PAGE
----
If you plan to accommodate more than 2 people, having that large extra cab-over bed will be extremely useful.

c) A Crowned Roof
Rain and snow melt runs off a crowned roof. A flat roof will sag over time, then water puddles around heavy roof-top items like the a/c unit. Water eventually finds it's way inside after gaskets & caulk have degraded from age, sun, and change in seasons.

d) Rolled-Over-The-Edge seamless Fiberglass Roof Sheathing
A single sheet of fiberglass as shown HERE that rolls over the right & left sides of the roof, down to the wall. The overlapping of fiberglass to the wall provides a good water seal and the fiberglass sheathing holds up better than roofs made of sheet rubber or thin plastic called TPO, which require more attention to keep your RV well protected.

e) A Five Sided Rear Wall Cap
A five sided back wall moves the seams around to the sides to areas of much less stress as seen HERE. The rear wall resembles a shallow rectangular cooking pan standing on it's side. Like the example, some rear wall sections are constructed with an integrated spare tire compartment and rear storage compartment. Not only are they convenience features, but that rear wall/cap offers a solid double-wall for exceptional strength which is more resistant to flexing the adjoining seam work.

Don't be fooled. There are a select few manufactures who add rear wall sectional styling pieces over an entry level rear corner seam design which gives the appearance of a 5-sided pan design. You can easily tell by noting the sections & seams between them and the flat back wall that remains exposed.

Bigger Will Be Weaker
The size & floor plan you select MUST FIRST meet your needs before this consideration.
The bigger the house, the weaker the structure will be. Consider two cardboard boxes made from the exact same corrugated material. The smaller box would naturally be stronger. It will be more resistant to bending, twisting, and other types of flexing. So if you are on the fence between models, the smaller one will be your stronger choice.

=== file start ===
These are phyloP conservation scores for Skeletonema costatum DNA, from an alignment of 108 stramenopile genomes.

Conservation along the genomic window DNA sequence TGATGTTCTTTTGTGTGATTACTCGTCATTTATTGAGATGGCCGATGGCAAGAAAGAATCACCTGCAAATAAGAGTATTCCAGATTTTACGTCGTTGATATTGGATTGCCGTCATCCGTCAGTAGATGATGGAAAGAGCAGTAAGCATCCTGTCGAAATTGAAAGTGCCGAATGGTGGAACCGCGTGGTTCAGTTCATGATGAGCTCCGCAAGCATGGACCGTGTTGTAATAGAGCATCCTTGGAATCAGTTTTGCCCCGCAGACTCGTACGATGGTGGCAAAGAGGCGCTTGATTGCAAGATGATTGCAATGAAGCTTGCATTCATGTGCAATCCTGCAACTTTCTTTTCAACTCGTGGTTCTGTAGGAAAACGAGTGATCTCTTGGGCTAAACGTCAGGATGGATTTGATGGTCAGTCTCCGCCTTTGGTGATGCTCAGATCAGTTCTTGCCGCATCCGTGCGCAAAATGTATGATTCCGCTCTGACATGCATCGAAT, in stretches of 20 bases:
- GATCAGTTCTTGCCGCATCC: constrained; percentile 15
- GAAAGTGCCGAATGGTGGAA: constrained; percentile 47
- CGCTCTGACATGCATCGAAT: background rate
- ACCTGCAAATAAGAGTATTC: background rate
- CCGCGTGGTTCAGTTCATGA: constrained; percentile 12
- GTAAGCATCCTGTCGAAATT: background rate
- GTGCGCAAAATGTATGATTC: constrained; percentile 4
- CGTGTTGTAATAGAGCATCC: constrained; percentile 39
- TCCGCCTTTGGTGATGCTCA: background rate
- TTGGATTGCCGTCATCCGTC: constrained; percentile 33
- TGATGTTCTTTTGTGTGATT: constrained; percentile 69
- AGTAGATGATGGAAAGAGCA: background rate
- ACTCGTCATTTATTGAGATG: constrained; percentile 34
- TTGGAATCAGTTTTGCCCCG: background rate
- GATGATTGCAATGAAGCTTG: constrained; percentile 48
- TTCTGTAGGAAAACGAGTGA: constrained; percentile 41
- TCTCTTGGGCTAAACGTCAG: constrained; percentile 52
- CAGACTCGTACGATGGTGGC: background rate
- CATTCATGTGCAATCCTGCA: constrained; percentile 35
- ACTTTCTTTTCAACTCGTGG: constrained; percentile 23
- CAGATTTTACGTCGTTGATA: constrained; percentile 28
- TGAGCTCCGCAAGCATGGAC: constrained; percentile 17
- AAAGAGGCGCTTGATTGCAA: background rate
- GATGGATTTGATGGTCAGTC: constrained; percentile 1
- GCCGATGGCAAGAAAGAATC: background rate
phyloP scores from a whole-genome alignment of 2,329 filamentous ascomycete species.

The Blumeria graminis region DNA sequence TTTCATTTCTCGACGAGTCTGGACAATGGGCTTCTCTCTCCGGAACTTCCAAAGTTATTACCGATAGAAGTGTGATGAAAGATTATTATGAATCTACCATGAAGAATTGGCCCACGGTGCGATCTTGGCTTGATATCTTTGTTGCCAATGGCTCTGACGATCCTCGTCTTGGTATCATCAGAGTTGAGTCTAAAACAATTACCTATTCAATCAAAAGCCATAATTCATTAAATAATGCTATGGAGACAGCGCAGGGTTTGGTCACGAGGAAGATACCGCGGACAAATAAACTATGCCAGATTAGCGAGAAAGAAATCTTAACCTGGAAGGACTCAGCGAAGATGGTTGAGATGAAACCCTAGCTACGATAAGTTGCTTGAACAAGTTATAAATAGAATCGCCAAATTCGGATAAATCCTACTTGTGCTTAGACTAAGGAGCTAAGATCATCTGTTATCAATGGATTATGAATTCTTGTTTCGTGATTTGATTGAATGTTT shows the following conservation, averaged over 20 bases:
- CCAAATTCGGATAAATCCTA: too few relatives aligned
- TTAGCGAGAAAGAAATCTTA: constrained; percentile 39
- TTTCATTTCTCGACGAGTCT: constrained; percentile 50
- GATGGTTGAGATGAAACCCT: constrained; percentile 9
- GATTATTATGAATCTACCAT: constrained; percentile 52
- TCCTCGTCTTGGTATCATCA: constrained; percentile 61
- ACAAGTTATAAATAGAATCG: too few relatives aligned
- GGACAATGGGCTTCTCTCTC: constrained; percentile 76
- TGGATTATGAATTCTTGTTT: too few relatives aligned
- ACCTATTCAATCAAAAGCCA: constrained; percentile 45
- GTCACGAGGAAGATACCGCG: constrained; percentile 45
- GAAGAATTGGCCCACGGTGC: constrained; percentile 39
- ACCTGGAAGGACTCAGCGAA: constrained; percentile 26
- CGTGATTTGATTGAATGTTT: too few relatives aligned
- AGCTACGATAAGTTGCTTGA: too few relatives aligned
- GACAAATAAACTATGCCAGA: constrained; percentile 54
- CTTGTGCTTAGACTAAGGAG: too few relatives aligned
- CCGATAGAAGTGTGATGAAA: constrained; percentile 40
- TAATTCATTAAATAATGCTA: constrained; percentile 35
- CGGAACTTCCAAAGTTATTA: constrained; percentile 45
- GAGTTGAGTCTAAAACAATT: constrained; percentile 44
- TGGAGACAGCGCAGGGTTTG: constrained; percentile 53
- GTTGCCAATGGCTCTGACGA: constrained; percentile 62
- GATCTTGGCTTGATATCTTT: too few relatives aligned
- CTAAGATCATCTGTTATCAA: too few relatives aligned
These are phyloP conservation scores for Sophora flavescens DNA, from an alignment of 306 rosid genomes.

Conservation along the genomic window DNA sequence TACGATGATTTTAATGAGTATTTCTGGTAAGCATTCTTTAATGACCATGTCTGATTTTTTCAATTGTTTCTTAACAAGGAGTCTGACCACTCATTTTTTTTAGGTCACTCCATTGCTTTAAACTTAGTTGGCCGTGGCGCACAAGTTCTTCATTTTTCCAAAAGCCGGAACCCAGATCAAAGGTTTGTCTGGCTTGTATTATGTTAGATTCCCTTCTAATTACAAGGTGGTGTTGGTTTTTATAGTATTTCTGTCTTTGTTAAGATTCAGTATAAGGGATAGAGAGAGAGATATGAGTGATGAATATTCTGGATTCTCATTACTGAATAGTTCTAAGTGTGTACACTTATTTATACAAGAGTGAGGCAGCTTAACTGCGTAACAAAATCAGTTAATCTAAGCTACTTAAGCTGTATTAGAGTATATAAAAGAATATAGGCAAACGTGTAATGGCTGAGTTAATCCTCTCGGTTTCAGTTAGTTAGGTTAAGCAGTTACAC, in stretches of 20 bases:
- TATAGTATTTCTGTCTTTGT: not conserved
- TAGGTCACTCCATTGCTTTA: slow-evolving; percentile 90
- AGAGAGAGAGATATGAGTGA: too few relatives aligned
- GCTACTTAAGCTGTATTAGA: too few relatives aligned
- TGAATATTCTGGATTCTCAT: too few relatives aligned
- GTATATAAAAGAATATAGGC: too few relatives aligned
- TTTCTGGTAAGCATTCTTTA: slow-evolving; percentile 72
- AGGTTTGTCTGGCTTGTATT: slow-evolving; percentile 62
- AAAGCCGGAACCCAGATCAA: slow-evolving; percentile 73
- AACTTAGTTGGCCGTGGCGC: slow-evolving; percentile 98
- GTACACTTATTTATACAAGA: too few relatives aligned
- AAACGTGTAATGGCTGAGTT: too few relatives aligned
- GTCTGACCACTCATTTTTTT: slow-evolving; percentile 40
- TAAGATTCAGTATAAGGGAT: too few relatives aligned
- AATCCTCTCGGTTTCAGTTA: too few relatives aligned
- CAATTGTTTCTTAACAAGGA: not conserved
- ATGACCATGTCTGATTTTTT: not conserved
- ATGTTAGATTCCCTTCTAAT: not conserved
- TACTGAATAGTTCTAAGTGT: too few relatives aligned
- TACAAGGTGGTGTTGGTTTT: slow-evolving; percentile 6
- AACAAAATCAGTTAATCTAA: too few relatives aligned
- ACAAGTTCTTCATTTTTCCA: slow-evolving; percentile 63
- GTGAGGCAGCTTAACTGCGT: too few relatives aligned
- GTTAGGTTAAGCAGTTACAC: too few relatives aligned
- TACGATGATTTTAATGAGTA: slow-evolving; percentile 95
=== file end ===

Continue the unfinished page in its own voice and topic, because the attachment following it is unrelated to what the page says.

Potentially Troublesome Construction
Entry level motor homes are made with seams in corners and finished off with trim, including the massive cab-over bed. Their roof is flat and finished with rubber or TPO. They are most affordable, and come in all sizes. HERE is one such example. If considering this construction type, keep in-mind they require more regular care with bi-annual inspections. Plan to use a caulking gun now and then. When buying a used one, consider that you really don't know how well the previous owner maintained it. Buying new or used, that construction method will be counting on you to be a good non-neglectful owner.

There are also the rare exception of the Lazy Daze which has seam work in the corners, but the substructure and sealing method is of the highest quality that it holds up like a seamless body. It's excellent sectional construction methods are not commonly found in other brands. I am no expert on this, but I'd give it a #1.5 Almost Like Best

About The Chassis
The most popular is the Ford E-Series with the V10 engine. The Sprinter diesel is a popular alternative to the E350 in the smaller sizes. Also within this past year is the recent introduction of the Ford Transit. The GM chassis is not popular, but is a very good choice for the right application. Any of these chassis made since 1998 are real good, new or used. If you plan to tow a car or heavy trailer, be aware that the Sprinter & Transit will be least powered. People who tow with them naturally take it slower.